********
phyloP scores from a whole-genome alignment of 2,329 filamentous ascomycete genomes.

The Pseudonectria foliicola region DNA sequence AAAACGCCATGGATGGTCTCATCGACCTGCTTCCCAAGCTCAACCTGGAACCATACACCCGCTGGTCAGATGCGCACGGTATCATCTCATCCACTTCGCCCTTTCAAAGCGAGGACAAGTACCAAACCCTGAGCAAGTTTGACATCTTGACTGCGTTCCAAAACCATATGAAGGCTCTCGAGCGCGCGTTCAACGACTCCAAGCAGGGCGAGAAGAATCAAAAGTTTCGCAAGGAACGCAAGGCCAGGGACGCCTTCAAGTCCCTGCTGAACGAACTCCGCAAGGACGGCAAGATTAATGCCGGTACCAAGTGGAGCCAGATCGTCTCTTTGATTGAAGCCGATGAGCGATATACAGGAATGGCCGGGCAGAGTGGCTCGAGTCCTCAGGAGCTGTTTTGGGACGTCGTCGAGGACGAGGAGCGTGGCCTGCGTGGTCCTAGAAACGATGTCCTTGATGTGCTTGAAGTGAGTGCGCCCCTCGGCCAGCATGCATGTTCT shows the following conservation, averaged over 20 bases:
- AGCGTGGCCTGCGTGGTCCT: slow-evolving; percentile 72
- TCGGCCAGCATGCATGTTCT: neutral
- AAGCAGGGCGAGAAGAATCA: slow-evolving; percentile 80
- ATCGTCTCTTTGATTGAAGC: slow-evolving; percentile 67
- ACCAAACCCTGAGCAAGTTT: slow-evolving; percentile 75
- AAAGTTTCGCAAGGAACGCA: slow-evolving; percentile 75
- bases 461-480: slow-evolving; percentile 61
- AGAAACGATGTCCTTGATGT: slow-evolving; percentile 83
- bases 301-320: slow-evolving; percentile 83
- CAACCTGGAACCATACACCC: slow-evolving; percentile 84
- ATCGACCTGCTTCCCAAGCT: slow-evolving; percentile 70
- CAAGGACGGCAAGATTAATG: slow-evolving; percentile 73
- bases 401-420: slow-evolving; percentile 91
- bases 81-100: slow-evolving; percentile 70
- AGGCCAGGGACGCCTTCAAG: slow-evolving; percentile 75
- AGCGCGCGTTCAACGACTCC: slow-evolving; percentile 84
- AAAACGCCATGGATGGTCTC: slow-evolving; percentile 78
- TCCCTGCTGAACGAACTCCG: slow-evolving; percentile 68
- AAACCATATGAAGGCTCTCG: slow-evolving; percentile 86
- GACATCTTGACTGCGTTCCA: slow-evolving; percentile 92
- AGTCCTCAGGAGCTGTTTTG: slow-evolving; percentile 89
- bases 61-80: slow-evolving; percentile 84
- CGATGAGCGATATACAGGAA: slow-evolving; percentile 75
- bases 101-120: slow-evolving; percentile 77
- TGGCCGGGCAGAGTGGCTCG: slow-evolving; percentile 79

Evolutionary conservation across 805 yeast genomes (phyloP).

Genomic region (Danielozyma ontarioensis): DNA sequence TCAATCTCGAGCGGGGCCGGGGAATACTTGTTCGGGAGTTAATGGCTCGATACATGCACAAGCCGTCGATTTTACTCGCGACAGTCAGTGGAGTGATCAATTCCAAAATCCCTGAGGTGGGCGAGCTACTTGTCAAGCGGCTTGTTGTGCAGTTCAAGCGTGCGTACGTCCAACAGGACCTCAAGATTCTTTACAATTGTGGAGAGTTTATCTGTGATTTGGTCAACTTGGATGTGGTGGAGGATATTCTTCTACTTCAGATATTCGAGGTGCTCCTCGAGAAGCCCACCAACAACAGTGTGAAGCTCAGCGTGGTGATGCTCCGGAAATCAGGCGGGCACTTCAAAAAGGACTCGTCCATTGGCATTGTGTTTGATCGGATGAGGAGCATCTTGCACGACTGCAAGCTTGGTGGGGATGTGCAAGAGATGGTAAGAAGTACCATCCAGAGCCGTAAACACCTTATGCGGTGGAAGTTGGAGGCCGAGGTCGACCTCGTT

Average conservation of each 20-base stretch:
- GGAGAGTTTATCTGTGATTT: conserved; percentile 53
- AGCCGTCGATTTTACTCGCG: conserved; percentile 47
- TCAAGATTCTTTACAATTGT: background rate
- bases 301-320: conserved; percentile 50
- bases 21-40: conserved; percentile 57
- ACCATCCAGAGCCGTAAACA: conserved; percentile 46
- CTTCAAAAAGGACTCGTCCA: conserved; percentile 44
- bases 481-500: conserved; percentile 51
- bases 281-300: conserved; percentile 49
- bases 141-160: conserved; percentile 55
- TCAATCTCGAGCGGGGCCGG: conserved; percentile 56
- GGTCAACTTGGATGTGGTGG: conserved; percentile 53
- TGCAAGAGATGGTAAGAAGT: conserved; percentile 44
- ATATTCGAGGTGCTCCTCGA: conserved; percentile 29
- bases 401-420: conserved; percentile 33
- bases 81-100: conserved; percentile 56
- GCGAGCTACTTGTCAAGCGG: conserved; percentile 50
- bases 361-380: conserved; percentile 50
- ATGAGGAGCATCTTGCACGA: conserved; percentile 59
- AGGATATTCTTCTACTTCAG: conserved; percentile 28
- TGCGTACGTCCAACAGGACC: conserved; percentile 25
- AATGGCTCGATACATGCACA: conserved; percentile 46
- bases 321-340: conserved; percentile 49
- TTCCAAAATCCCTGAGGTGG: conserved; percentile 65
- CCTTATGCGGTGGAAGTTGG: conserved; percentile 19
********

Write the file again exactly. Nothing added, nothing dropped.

phyloP scores from a whole-genome alignment of 2,329 filamentous ascomycete genomes.

The Pseudonectria foliicola region DNA sequence AAAACGCCATGGATGGTCTCATCGACCTGCTTCCCAAGCTCAACCTGGAACCATACACCCGCTGGTCAGATGCGCACGGTATCATCTCATCCACTTCGCCCTTTCAAAGCGAGGACAAGTACCAAACCCTGAGCAAGTTTGACATCTTGACTGCGTTCCAAAACCATATGAAGGCTCTCGAGCGCGCGTTCAACGACTCCAAGCAGGGCGAGAAGAATCAAAAGTTTCGCAAGGAACGCAAGGCCAGGGACGCCTTCAAGTCCCTGCTGAACGAACTCCGCAAGGACGGCAAGATTAATGCCGGTACCAAGTGGAGCCAGATCGTCTCTTTGATTGAAGCCGATGAGCGATATACAGGAATGGCCGGGCAGAGTGGCTCGAGTCCTCAGGAGCTGTTTTGGGACGTCGTCGAGGACGAGGAGCGTGGCCTGCGTGGTCCTAGAAACGATGTCCTTGATGTGCTTGAAGTGAGTGCGCCCCTCGGCCAGCATGCATGTTCT shows the following conservation, averaged over 20 bases:
- AGCGTGGCCTGCGTGGTCCT: slow-evolving; percentile 72
- TCGGCCAGCATGCATGTTCT: neutral
- AAGCAGGGCGAGAAGAATCA: slow-evolving; percentile 80
- ATCGTCTCTTTGATTGAAGC: slow-evolving; percentile 67
- ACCAAACCCTGAGCAAGTTT: slow-evolving; percentile 75
- AAAGTTTCGCAAGGAACGCA: slow-evolving; percentile 75
- bases 461-480: slow-evolving; percentile 61
- AGAAACGATGTCCTTGATGT: slow-evolving; percentile 83
- bases 301-320: slow-evolving; percentile 83
- CAACCTGGAACCATACACCC: slow-evolving; percentile 84
- ATCGACCTGCTTCCCAAGCT: slow-evolving; percentile 70
- CAAGGACGGCAAGATTAATG: slow-evolving; percentile 73
- bases 401-420: slow-evolving; percentile 91
- bases 81-100: slow-evolving; percentile 70
- AGGCCAGGGACGCCTTCAAG: slow-evolving; percentile 75
- AGCGCGCGTTCAACGACTCC: slow-evolving; percentile 84
- AAAACGCCATGGATGGTCTC: slow-evolving; percentile 78
- TCCCTGCTGAACGAACTCCG: slow-evolving; percentile 68
- AAACCATATGAAGGCTCTCG: slow-evolving; percentile 86
- GACATCTTGACTGCGTTCCA: slow-evolving; percentile 92
- AGTCCTCAGGAGCTGTTTTG: slow-evolving; percentile 89
- bases 61-80: slow-evolving; percentile 84
- CGATGAGCGATATACAGGAA: slow-evolving; percentile 75
- bases 101-120: slow-evolving; percentile 77
- TGGCCGGGCAGAGTGGCTCG: slow-evolving; percentile 79

Evolutionary conservation across 805 yeast genomes (phyloP).

Genomic region (Danielozyma ontarioensis): DNA sequence TCAATCTCGAGCGGGGCCGGGGAATACTTGTTCGGGAGTTAATGGCTCGATACATGCACAAGCCGTCGATTTTACTCGCGACAGTCAGTGGAGTGATCAATTCCAAAATCCCTGAGGTGGGCGAGCTACTTGTCAAGCGGCTTGTTGTGCAGTTCAAGCGTGCGTACGTCCAACAGGACCTCAAGATTCTTTACAATTGTGGAGAGTTTATCTGTGATTTGGTCAACTTGGATGTGGTGGAGGATATTCTTCTACTTCAGATATTCGAGGTGCTCCTCGAGAAGCCCACCAACAACAGTGTGAAGCTCAGCGTGGTGATGCTCCGGAAATCAGGCGGGCACTTCAAAAAGGACTCGTCCATTGGCATTGTGTTTGATCGGATGAGGAGCATCTTGCACGACTGCAAGCTTGGTGGGGATGTGCAAGAGATGGTAAGAAGTACCATCCAGAGCCGTAAACACCTTATGCGGTGGAAGTTGGAGGCCGAGGTCGACCTCGTT

Average conservation of each 20-base stretch:
- GGAGAGTTTATCTGTGATTT: conserved; percentile 53
- AGCCGTCGATTTTACTCGCG: conserved; percentile 47
- TCAAGATTCTTTACAATTGT: background rate
- bases 301-320: conserved; percentile 50
- bases 21-40: conserved; percentile 57
- ACCATCCAGAGCCGTAAACA: conserved; percentile 46
- CTTCAAAAAGGACTCGTCCA: conserved; percentile 44
- bases 481-500: conserved; percentile 51
- bases 281-300: conserved; percentile 49
- bases 141-160: conserved; percentile 55
- TCAATCTCGAGCGGGGCCGG: conserved; percentile 56
- GGTCAACTTGGATGTGGTGG: conserved; percentile 53
- TGCAAGAGATGGTAAGAAGT: conserved; percentile 44
- ATATTCGAGGTGCTCCTCGA: conserved; percentile 29
- bases 401-420: conserved; percentile 33
- bases 81-100: conserved; percentile 56
- GCGAGCTACTTGTCAAGCGG: conserved; percentile 50
- bases 361-380: conserved; percentile 50
- ATGAGGAGCATCTTGCACGA: conserved; percentile 59
- AGGATATTCTTCTACTTCAG: conserved; percentile 28
- TGCGTACGTCCAACAGGACC: conserved; percentile 25
- AATGGCTCGATACATGCACA: conserved; percentile 46
- bases 321-340: conserved; percentile 49
- TTCCAAAATCCCTGAGGTGG: conserved; percentile 65
- CCTTATGCGGTGGAAGTTGG: conserved; percentile 19